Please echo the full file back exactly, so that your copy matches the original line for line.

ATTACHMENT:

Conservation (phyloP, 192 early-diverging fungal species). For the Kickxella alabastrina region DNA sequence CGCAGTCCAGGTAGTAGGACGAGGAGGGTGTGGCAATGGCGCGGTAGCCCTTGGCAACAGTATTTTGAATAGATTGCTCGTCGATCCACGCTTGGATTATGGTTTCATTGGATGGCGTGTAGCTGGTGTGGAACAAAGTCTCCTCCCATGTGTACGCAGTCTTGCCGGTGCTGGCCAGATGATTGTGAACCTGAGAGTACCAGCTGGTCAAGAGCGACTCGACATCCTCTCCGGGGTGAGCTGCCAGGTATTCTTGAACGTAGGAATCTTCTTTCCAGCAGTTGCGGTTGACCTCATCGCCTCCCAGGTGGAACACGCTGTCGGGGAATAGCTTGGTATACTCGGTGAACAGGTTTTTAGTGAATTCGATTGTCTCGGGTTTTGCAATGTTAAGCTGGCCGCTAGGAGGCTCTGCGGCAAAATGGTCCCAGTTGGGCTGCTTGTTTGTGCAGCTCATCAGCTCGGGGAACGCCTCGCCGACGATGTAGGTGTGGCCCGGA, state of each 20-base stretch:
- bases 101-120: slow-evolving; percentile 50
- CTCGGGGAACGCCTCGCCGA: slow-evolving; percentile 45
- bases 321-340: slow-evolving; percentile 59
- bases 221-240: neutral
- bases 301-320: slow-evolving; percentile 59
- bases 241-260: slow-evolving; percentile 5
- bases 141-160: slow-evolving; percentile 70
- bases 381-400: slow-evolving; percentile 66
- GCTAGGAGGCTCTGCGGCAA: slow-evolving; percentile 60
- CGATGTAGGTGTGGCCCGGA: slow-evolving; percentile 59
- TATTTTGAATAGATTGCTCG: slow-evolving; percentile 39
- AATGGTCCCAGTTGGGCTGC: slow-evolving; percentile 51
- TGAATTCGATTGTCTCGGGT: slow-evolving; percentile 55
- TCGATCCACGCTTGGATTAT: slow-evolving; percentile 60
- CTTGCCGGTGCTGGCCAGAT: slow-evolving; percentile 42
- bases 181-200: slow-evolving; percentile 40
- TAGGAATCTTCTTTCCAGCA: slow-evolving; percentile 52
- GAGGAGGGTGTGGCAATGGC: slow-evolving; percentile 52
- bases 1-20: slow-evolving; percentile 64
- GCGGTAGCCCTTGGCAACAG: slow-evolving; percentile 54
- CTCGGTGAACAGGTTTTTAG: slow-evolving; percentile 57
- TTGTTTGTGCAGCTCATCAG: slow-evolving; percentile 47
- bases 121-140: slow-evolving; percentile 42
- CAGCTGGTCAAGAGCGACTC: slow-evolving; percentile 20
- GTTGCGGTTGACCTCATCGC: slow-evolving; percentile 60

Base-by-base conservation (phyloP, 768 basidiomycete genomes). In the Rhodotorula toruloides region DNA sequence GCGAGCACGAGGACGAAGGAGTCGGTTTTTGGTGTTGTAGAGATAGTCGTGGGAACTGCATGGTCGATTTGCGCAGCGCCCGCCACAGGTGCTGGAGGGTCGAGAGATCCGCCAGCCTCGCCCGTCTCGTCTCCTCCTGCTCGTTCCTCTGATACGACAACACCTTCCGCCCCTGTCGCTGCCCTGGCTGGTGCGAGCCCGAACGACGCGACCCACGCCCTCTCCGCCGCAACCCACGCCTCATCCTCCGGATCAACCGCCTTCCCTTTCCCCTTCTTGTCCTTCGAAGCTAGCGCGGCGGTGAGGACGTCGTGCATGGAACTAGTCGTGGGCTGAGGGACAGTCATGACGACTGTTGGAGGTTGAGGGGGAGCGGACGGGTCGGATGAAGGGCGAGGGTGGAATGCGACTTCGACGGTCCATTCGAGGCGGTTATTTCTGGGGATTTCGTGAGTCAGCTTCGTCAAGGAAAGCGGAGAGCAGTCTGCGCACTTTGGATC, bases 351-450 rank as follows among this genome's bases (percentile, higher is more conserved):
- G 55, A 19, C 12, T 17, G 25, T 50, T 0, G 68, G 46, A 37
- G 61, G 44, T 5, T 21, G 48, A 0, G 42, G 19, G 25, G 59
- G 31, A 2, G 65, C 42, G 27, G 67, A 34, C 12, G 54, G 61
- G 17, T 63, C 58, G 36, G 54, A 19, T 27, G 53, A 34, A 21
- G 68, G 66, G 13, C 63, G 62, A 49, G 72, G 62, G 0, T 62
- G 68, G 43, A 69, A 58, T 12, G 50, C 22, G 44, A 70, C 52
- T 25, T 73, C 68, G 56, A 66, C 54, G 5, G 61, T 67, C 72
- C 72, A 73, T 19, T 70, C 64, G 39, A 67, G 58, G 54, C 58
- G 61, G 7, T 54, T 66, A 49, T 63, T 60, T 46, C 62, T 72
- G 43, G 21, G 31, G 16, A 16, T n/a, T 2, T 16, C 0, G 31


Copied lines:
Conservation (phyloP, 192 early-diverging fungal species). For the Kickxella alabastrina region DNA sequence CGCAGTCCAGGTAGTAGGACGAGGAGGGTGTGGCAATGGCGCGGTAGCCCTTGGCAACAGTATTTTGAATAGATTGCTCGTCGATCCACGCTTGGATTATGGTTTCATTGGATGGCGTGTAGCTGGTGTGGAACAAAGTCTCCTCCCATGTGTACGCAGTCTTGCCGGTGCTGGCCAGATGATTGTGAACCTGAGAGTACCAGCTGGTCAAGAGCGACTCGACATCCTCTCCGGGGTGAGCTGCCAGGTATTCTTGAACGTAGGAATCTTCTTTCCAGCAGTTGCGGTTGACCTCATCGCCTCCCAGGTGGAACACGCTGTCGGGGAATAGCTTGGTATACTCGGTGAACAGGTTTTTAGTGAATTCGATTGTCTCGGGTTTTGCAATGTTAAGCTGGCCGCTAGGAGGCTCTGCGGCAAAATGGTCCCAGTTGGGCTGCTTGTTTGTGCAGCTCATCAGCTCGGGGAACGCCTCGCCGACGATGTAGGTGTGGCCCGGA, state of each 20-base stretch:
- bases 101-120: slow-evolving; percentile 50
- CTCGGGGAACGCCTCGCCGA: slow-evolving; percentile 45
- bases 321-340: slow-evolving; percentile 59
- bases 221-240: neutral
- bases 301-320: slow-evolving; percentile 59
- bases 241-260: slow-evolving; percentile 5
- bases 141-160: slow-evolving; percentile 70
- bases 381-400: slow-evolving; percentile 66
- GCTAGGAGGCTCTGCGGCAA: slow-evolving; percentile 60
- CGATGTAGGTGTGGCCCGGA: slow-evolving; percentile 59
- TATTTTGAATAGATTGCTCG: slow-evolving; percentile 39
- AATGGTCCCAGTTGGGCTGC: slow-evolving; percentile 51
- TGAATTCGATTGTCTCGGGT: slow-evolving; percentile 55
- TCGATCCACGCTTGGATTAT: slow-evolving; percentile 60
- CTTGCCGGTGCTGGCCAGAT: slow-evolving; percentile 42
- bases 181-200: slow-evolving; percentile 40
- TAGGAATCTTCTTTCCAGCA: slow-evolving; percentile 52
- GAGGAGGGTGTGGCAATGGC: slow-evolving; percentile 52
- bases 1-20: slow-evolving; percentile 64
- GCGGTAGCCCTTGGCAACAG: slow-evolving; percentile 54
- CTCGGTGAACAGGTTTTTAG: slow-evolving; percentile 57
- TTGTTTGTGCAGCTCATCAG: slow-evolving; percentile 47
- bases 121-140: slow-evolving; percentile 42
- CAGCTGGTCAAGAGCGACTC: slow-evolving; percentile 20
- GTTGCGGTTGACCTCATCGC: slow-evolving; percentile 60

Base-by-base conservation (phyloP, 768 basidiomycete genomes). In the Rhodotorula toruloides region DNA sequence GCGAGCACGAGGACGAAGGAGTCGGTTTTTGGTGTTGTAGAGATAGTCGTGGGAACTGCATGGTCGATTTGCGCAGCGCCCGCCACAGGTGCTGGAGGGTCGAGAGATCCGCCAGCCTCGCCCGTCTCGTCTCCTCCTGCTCGTTCCTCTGATACGACAACACCTTCCGCCCCTGTCGCTGCCCTGGCTGGTGCGAGCCCGAACGACGCGACCCACGCCCTCTCCGCCGCAACCCACGCCTCATCCTCCGGATCAACCGCCTTCCCTTTCCCCTTCTTGTCCTTCGAAGCTAGCGCGGCGGTGAGGACGTCGTGCATGGAACTAGTCGTGGGCTGAGGGACAGTCATGACGACTGTTGGAGGTTGAGGGGGAGCGGACGGGTCGGATGAAGGGCGAGGGTGGAATGCGACTTCGACGGTCCATTCGAGGCGGTTATTTCTGGGGATTTCGTGAGTCAGCTTCGTCAAGGAAAGCGGAGAGCAGTCTGCGCACTTTGGATC, bases 351-450 rank as follows among this genome's bases (percentile, higher is more conserved):
- G 55, A 19, C 12, T 17, G 25, T 50, T 0, G 68, G 46, A 37
- G 61, G 44, T 5, T 21, G 48, A 0, G 42, G 19, G 25, G 59
- G 31, A 2, G 65, C 42, G 27, G 67, A 34, C 12, G 54, G 61
- G 17, T 63, C 58, G 36, G 54, A 19, T 27, G 53, A 34, A 21
- G 68, G 66, G 13, C 63, G 62, A 49, G 72, G 62, G 0, T 62
- G 68, G 43, A 69, A 58, T 12, G 50, C 22, G 44, A 70, C 52
- T 25, T 73, C 68, G 56, A 66, C 54, G 5, G 61, T 67, C 72
- C 72, A 73, T 19, T 70, C 64, G 39, A 67, G 58, G 54, C 58
- G 61, G 7, T 54, T 66, A 49, T 63, T 60, T 46, C 62, T 72
- G 43, G 21, G 31, G 16, A 16, T n/a, T 2, T 16, C 0, G 31